Indianapolis-based DeltaWing LLC has become the latest contender to unveil its vision of the future for US open-wheel racing, after taking the covers off its radical IndyCar design at the Chicago Auto Show.

Initial work on the concept was started from a clean sheet by Briton Ben Bowlby at Target Chip Ganassi Racing just over a year ago, and aims at realigning America's premiere racing tradition with current automobile industry and consumer trends, DeltaWing has called on technological innovation to return racing to cutting edge relevance in the search for extreme performance with less environmental and financial resources. It's unveiling follows those from rivals Dallara, Lola and Swift.

"Today marks a fundamental shift in how race fans and the general public will view all racing cars in the future; this is a game changer" said CEO Dan Partel, "This radical prototype takes open-wheel racing to a new level from both an engineering standpoint and the overall spectator experience."

The car also marks the next step in the industry's dedication to becoming more environmentally responsible. DeltaWing has identified that this marketplace trend can be applied to the IZOD IndyCar Series and has developed this concept car using the most advanced American technology.

By targeting reduced aerodynamic drag and lighter weight, the DeltaWing design achieves record breaking on track performance with only half the engine power of its recent predecessors. The unique vehicle design provides optimum and consistent distribution of loading for the Firestone Firehawk tyres, which are specifically developed for the dynamic characteristics of the DeltaWing racer.

The futuristic form aims to appeal to a younger demographic audience who is increasingly in search of technological innovations to solve the requirement for sustainable personal mobility. DeltaWing LLC will design, engineer and supply a running prototype by August 2010.

Revolutionary from every angle, the design features an ultra-narrow front track to saves weight, while fairings for the tyres reduces aerodynamic drag and prevents wheel interlocking. The Delta plan view shape provides undisturbed airflow to the downforce generating ground effect underbody venturi located beneath the car's centre of gravity just ahead of the widely spaced rear wheels, while highly efficient downforce, produced with negligible wake, ensures minimal loss of aerodynamic performance for a trailing car, thus enhancing the on-track overtaking spectacle.

Uncluttered side view with rearwards driver location provides for the IRL-mandated sponsorship opportunities while, according to the constructor, also adheres to 'true single-seater appeal'. The highly prominent tail fin replaces the conventional inverted aerofoil in order to broaden the 'yaw stability envelope' without inducing aerodynamic drag on straights.

"We are confident that this car will outperform the current generation IndyCar and do it in a more environmentally friendly way," Partel continued , "Auto racing has always
been a powerful marketing tool for propelling new technology into the hearts and minds of consumers. This new car was specifically designed to be more closely aligned with the new reality of automobiles that are arriving on the road today. Consumers are choosing cars that provide impressive performance capabilities but with greater fuel efficiency. This prototype IndyCar features those same characteristics, making it much more relevant to the public and the auto industry. It is our goal to make participation in the series highly attractive to the automobile manufacturers as well as the fuel, technology, information and entertainment corporate sectors."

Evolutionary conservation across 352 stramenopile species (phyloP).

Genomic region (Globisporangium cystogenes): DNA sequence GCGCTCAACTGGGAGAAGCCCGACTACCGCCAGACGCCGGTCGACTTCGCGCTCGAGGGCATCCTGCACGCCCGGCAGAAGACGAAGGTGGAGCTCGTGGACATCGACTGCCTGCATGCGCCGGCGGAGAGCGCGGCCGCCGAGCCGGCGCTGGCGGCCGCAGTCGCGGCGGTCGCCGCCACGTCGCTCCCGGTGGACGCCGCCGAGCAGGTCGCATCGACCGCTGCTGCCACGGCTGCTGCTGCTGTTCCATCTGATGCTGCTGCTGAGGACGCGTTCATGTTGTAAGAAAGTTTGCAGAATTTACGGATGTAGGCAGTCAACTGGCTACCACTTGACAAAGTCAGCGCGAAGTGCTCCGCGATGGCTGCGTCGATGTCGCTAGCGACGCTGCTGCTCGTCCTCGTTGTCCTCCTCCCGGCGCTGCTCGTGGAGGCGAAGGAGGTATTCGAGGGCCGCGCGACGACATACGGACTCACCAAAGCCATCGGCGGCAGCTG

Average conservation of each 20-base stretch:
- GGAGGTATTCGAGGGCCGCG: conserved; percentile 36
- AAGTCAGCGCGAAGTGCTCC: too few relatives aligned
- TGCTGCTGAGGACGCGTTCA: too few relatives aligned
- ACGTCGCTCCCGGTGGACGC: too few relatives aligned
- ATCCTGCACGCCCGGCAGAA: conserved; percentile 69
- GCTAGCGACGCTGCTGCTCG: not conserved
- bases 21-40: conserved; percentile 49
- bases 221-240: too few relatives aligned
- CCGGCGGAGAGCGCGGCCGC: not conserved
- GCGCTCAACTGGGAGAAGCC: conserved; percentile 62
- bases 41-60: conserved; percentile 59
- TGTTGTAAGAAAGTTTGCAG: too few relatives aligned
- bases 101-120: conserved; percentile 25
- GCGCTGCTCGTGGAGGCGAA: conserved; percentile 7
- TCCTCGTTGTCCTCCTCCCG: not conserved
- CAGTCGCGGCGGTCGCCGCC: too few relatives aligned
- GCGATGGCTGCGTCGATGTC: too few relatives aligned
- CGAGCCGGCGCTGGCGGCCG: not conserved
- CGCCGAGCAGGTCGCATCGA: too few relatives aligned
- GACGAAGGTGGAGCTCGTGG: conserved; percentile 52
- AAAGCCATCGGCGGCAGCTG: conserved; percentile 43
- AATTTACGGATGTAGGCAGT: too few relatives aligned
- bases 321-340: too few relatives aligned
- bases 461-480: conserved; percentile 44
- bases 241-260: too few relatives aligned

DeltaWing anticipates the final car will weigh a massive 50 per cent less than the current generation Dallara IndyCar and crucially, generate only half of the aerodynamic drag. This combination requires substantially less horsepower to generate speeds of over 235mph while delivering a 100 per cent improvement in fuel efficiency.

"Our goal is to have our first prototype on the track in August," Partel confirmed, "We look forward to an exciting development project with the Indy Racing League to
ensure that all of their requirements are met for DeltaWing to become the next IZOD IndyCar in 2012."

The first prototype car will be powered by a two-litre, four-cylinder turbo-charged engine. Final horsepower figures will be based on the car's performance on the track, but by using state-of-the-art computer modelling, it is anticipated that the engine will need to produce approximately 300 horsepower to attain performance targets and will run over 4000 miles before requiring a rebuild, a dramatic 100 per cent improvement over the current engine.

"The DeltaWing Concept is more than just a new and exciting racing car; it is about creating a platform that moves racing into the new era of information entertainment", Bowlby commented, "Once we have successfully production engineered and manufactured the first generation of team cars, those cars will form the beginning of a constant evolution formula.

"Our intention is to publish the entire design detail via the DeltaWing website where access will be available to everyone and so provide a unique participation opportunity and insight into the engineering world of modern racing cars. Just as we hope to see multiple engine suppliers with different configurations and displacements, we also hope to create a framework that will allow us to see a varied and ever changing grid of racing machines in a sustainable, cost controlled and high value manner. We will be unveiling these plans once the prototype is up and running.

"As we design the DeltaWing prototype, safety, efficiency, value and cost are our main priorities; the goal is that more teams and drivers will have the opportunity to compete in the IZOD IndyCar series. At this point we anticipate a complete car with engine will sell for $600,000."